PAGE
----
I’m falling behind with my posts. Again. I have so much I want to write, and so little opportunity to sit still at a computer screen. Luckily (I guess?) I recently decided to make my blog more focused on content which is either informative or inspirational, because that’s what I like to read on other people’s blogs. Less of the navel-gazing, more useful content. At least, that’s my plan!
Anyway, this garden update will cover my various berries endeavors. Starting with: blueberries! (And a fig.) Last year, these guys were all in containers. Then the particularly cold winter killed them all… well, OK, truth in blogging – it was the cold winter plus the fact that the containers did not have any holes in the bottom for water to drain out. So the plants were already compromised health-wise, and then the winter basically did them in. All but the “Farthing” blueberry in the back. The rest are replacements.
Same for the fig in front. He is the only one planted in a container still, though sunken into the ground. This helps constrain the root growth so the fig puts more energy into growing the branches, leaves and fruit. The previous fig also died from the cold winter.
Here’s a side view of my raspberries. This year I have much more aggressively pruned them and trained them in tight rows, held in place by wire. This approach has increased my harvest HUGELY because it’s so much easier to pick the fruit in the middle of the bed without getting scratched to death. I have had much fewer “raspberry kisses” this year than previously. “Raspberry kisses” is my term for those teensy splinters that you can’t see but make your flesh swell up around them so a day or so later you know exactly where they are.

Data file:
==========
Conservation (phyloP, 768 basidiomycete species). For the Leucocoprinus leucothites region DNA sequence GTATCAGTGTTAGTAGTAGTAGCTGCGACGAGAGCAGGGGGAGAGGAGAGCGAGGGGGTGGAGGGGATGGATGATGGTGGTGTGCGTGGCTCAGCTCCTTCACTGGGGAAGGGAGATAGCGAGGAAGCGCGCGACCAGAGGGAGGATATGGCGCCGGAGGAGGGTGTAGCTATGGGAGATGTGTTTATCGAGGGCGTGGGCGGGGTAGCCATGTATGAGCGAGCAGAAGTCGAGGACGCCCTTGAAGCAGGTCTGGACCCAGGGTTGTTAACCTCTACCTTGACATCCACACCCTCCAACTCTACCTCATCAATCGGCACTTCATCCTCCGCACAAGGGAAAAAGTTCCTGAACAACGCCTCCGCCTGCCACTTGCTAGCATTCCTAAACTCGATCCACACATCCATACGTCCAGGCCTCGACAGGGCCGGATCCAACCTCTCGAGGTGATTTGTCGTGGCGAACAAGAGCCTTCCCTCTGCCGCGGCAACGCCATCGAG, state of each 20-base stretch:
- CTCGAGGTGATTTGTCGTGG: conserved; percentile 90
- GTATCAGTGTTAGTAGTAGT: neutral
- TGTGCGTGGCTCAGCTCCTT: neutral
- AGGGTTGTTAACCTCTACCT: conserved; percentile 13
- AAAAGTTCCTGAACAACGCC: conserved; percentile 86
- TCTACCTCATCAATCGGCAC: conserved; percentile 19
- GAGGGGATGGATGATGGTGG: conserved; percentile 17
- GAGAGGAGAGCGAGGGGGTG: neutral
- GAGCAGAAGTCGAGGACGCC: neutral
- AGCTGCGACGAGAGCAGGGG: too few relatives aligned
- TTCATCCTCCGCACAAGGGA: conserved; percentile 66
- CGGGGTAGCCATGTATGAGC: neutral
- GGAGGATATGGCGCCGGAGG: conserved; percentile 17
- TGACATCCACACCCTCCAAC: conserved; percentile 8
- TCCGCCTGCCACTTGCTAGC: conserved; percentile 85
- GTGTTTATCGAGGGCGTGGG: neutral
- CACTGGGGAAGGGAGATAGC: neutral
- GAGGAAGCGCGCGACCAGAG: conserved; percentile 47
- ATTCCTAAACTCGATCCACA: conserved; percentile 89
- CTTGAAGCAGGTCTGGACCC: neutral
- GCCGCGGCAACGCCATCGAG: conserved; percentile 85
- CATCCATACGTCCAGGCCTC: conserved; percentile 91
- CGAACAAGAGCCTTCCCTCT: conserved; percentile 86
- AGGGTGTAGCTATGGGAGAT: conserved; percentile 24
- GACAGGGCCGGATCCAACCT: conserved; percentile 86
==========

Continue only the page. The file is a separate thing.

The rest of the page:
I use a pruning method that produces two crops a year, described on page four of this article. The spring/early summer crop just wrapped up, and the fall crop of berries are already getting huge but not yet turning ripe. Any day now!
New this year: blackberries! Well, not technically new. Last year we planted to blackberry bushes, and the instructions clearly said not to let them fruit the first year. So this is the first year with fruit. I tried training them the same as the raspberries, but blackberry canes grow in all sorts of weird directions from all sorts of unlikely places, so they became quite chaotic as the spring went on. Also, they were/are so heavily loaded with fruit that the branches often break and the fruit dies. Strangely enough, I haven’t found any sites about how to deal with too many blackberries! Next year I may prune off the weaker canes so there isn’t as much fruit. Maybe.
The blackberries started ripening just as the raspberries started petering out, so the timing was impeccable.
Also: blackberries really are weeds. So wherever the canes grew so long that they bent over and touched the ground, that spot developed roots and became its own plant! So now I have two beds of blackberries, plus at least one plant in the walkway between. So next year we’ll have as big an area producing blackberries as currently produce raspberries. Oh, and because of the chaotic nature of blackberry growth I have NO clue which plants came from the Navajo and which from the Cumberland.
Not pictured: my strawberries. The ones in front of the house started producing ripe fruit in mid-May; the ones in the garden, late May to early June. The crops weren’t great due to bugs and the very wet spring which created a lot of mold issues, particularly in the raised bed which never seemed to dry out. The strawberries plants look awful this time of year – all sunburnt from hot days and chewed up by the terrible Japanese beetle infestation we’ve been suffering. Next year we’re going to grow strawberries in elevated containers, so the fruit hangs from the side rather than sitting in dirt and ick. I need to start catching the daughter plants so we’ll have our own cuttings to help fill in the new structure.